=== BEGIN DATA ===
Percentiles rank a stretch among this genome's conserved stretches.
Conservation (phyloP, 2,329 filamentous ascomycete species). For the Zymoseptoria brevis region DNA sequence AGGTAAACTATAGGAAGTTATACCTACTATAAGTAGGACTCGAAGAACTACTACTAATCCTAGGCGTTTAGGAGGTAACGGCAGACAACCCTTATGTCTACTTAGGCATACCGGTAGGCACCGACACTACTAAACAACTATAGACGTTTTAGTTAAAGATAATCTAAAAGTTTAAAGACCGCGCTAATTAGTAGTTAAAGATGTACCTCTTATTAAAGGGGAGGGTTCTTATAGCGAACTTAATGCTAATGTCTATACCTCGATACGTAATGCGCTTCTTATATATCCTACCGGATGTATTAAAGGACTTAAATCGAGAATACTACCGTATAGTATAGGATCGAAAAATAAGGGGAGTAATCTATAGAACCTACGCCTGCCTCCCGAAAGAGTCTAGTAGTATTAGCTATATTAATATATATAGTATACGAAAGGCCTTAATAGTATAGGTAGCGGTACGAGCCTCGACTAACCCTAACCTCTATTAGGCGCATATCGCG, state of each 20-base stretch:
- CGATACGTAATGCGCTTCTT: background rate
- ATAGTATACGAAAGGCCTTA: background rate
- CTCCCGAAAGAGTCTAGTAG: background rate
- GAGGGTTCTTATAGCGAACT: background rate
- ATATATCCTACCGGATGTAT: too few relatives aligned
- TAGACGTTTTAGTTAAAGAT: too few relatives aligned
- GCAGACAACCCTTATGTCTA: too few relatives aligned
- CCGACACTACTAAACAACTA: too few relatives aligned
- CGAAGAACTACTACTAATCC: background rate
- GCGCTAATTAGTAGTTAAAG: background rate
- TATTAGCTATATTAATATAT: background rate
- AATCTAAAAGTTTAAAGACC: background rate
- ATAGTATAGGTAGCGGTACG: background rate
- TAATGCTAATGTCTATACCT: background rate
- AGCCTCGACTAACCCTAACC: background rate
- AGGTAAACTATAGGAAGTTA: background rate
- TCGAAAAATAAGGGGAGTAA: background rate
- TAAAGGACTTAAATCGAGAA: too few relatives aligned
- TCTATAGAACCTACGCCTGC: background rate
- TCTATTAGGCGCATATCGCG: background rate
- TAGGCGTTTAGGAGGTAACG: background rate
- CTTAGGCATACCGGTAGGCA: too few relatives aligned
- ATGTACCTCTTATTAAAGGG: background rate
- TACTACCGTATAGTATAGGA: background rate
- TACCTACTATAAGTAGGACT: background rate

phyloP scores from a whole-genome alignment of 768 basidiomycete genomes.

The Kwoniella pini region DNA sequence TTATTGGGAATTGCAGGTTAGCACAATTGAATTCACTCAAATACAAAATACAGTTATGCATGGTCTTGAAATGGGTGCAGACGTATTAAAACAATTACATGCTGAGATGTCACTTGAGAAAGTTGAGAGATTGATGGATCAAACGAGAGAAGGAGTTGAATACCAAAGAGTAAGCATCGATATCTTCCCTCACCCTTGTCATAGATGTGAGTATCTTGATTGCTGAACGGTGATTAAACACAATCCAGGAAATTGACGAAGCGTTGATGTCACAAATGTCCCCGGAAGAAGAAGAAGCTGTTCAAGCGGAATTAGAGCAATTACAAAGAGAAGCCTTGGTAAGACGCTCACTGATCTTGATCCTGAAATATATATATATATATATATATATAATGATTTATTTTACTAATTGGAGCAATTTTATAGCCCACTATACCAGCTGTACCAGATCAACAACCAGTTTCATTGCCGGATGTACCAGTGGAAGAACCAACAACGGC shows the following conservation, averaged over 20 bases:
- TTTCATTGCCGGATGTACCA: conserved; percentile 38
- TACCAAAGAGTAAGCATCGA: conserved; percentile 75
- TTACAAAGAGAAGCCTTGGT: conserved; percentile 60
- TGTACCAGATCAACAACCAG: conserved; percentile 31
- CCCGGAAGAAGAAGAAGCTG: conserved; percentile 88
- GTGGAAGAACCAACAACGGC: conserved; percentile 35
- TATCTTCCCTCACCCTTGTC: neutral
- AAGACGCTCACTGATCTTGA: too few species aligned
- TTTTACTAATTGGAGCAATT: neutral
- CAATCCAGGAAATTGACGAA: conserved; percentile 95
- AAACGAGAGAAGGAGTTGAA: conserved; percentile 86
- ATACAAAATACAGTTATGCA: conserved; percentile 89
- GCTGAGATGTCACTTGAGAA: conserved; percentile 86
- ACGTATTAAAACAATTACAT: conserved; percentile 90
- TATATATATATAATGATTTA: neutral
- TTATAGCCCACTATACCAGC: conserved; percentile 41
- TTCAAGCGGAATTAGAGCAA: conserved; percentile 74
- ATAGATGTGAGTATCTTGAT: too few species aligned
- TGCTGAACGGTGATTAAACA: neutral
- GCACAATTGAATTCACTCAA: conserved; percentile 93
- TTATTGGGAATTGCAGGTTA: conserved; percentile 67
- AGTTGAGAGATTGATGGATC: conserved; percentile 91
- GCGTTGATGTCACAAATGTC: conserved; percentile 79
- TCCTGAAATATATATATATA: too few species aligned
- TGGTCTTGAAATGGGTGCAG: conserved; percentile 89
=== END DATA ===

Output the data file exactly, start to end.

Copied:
Percentiles rank a stretch among this genome's conserved stretches.
Conservation (phyloP, 2,329 filamentous ascomycete species). For the Zymoseptoria brevis region DNA sequence AGGTAAACTATAGGAAGTTATACCTACTATAAGTAGGACTCGAAGAACTACTACTAATCCTAGGCGTTTAGGAGGTAACGGCAGACAACCCTTATGTCTACTTAGGCATACCGGTAGGCACCGACACTACTAAACAACTATAGACGTTTTAGTTAAAGATAATCTAAAAGTTTAAAGACCGCGCTAATTAGTAGTTAAAGATGTACCTCTTATTAAAGGGGAGGGTTCTTATAGCGAACTTAATGCTAATGTCTATACCTCGATACGTAATGCGCTTCTTATATATCCTACCGGATGTATTAAAGGACTTAAATCGAGAATACTACCGTATAGTATAGGATCGAAAAATAAGGGGAGTAATCTATAGAACCTACGCCTGCCTCCCGAAAGAGTCTAGTAGTATTAGCTATATTAATATATATAGTATACGAAAGGCCTTAATAGTATAGGTAGCGGTACGAGCCTCGACTAACCCTAACCTCTATTAGGCGCATATCGCG, state of each 20-base stretch:
- CGATACGTAATGCGCTTCTT: background rate
- ATAGTATACGAAAGGCCTTA: background rate
- CTCCCGAAAGAGTCTAGTAG: background rate
- GAGGGTTCTTATAGCGAACT: background rate
- ATATATCCTACCGGATGTAT: too few relatives aligned
- TAGACGTTTTAGTTAAAGAT: too few relatives aligned
- GCAGACAACCCTTATGTCTA: too few relatives aligned
- CCGACACTACTAAACAACTA: too few relatives aligned
- CGAAGAACTACTACTAATCC: background rate
- GCGCTAATTAGTAGTTAAAG: background rate
- TATTAGCTATATTAATATAT: background rate
- AATCTAAAAGTTTAAAGACC: background rate
- ATAGTATAGGTAGCGGTACG: background rate
- TAATGCTAATGTCTATACCT: background rate
- AGCCTCGACTAACCCTAACC: background rate
- AGGTAAACTATAGGAAGTTA: background rate
- TCGAAAAATAAGGGGAGTAA: background rate
- TAAAGGACTTAAATCGAGAA: too few relatives aligned
- TCTATAGAACCTACGCCTGC: background rate
- TCTATTAGGCGCATATCGCG: background rate
- TAGGCGTTTAGGAGGTAACG: background rate
- CTTAGGCATACCGGTAGGCA: too few relatives aligned
- ATGTACCTCTTATTAAAGGG: background rate
- TACTACCGTATAGTATAGGA: background rate
- TACCTACTATAAGTAGGACT: background rate

phyloP scores from a whole-genome alignment of 768 basidiomycete genomes.

The Kwoniella pini region DNA sequence TTATTGGGAATTGCAGGTTAGCACAATTGAATTCACTCAAATACAAAATACAGTTATGCATGGTCTTGAAATGGGTGCAGACGTATTAAAACAATTACATGCTGAGATGTCACTTGAGAAAGTTGAGAGATTGATGGATCAAACGAGAGAAGGAGTTGAATACCAAAGAGTAAGCATCGATATCTTCCCTCACCCTTGTCATAGATGTGAGTATCTTGATTGCTGAACGGTGATTAAACACAATCCAGGAAATTGACGAAGCGTTGATGTCACAAATGTCCCCGGAAGAAGAAGAAGCTGTTCAAGCGGAATTAGAGCAATTACAAAGAGAAGCCTTGGTAAGACGCTCACTGATCTTGATCCTGAAATATATATATATATATATATATATAATGATTTATTTTACTAATTGGAGCAATTTTATAGCCCACTATACCAGCTGTACCAGATCAACAACCAGTTTCATTGCCGGATGTACCAGTGGAAGAACCAACAACGGC shows the following conservation, averaged over 20 bases:
- TTTCATTGCCGGATGTACCA: conserved; percentile 38
- TACCAAAGAGTAAGCATCGA: conserved; percentile 75
- TTACAAAGAGAAGCCTTGGT: conserved; percentile 60
- TGTACCAGATCAACAACCAG: conserved; percentile 31
- CCCGGAAGAAGAAGAAGCTG: conserved; percentile 88
- GTGGAAGAACCAACAACGGC: conserved; percentile 35
- TATCTTCCCTCACCCTTGTC: neutral
- AAGACGCTCACTGATCTTGA: too few species aligned
- TTTTACTAATTGGAGCAATT: neutral
- CAATCCAGGAAATTGACGAA: conserved; percentile 95
- AAACGAGAGAAGGAGTTGAA: conserved; percentile 86
- ATACAAAATACAGTTATGCA: conserved; percentile 89
- GCTGAGATGTCACTTGAGAA: conserved; percentile 86
- ACGTATTAAAACAATTACAT: conserved; percentile 90
- TATATATATATAATGATTTA: neutral
- TTATAGCCCACTATACCAGC: conserved; percentile 41
- TTCAAGCGGAATTAGAGCAA: conserved; percentile 74
- ATAGATGTGAGTATCTTGAT: too few species aligned
- TGCTGAACGGTGATTAAACA: neutral
- GCACAATTGAATTCACTCAA: conserved; percentile 93
- TTATTGGGAATTGCAGGTTA: conserved; percentile 67
- AGTTGAGAGATTGATGGATC: conserved; percentile 91
- GCGTTGATGTCACAAATGTC: conserved; percentile 79
- TCCTGAAATATATATATATA: too few species aligned
- TGGTCTTGAAATGGGTGCAG: conserved; percentile 89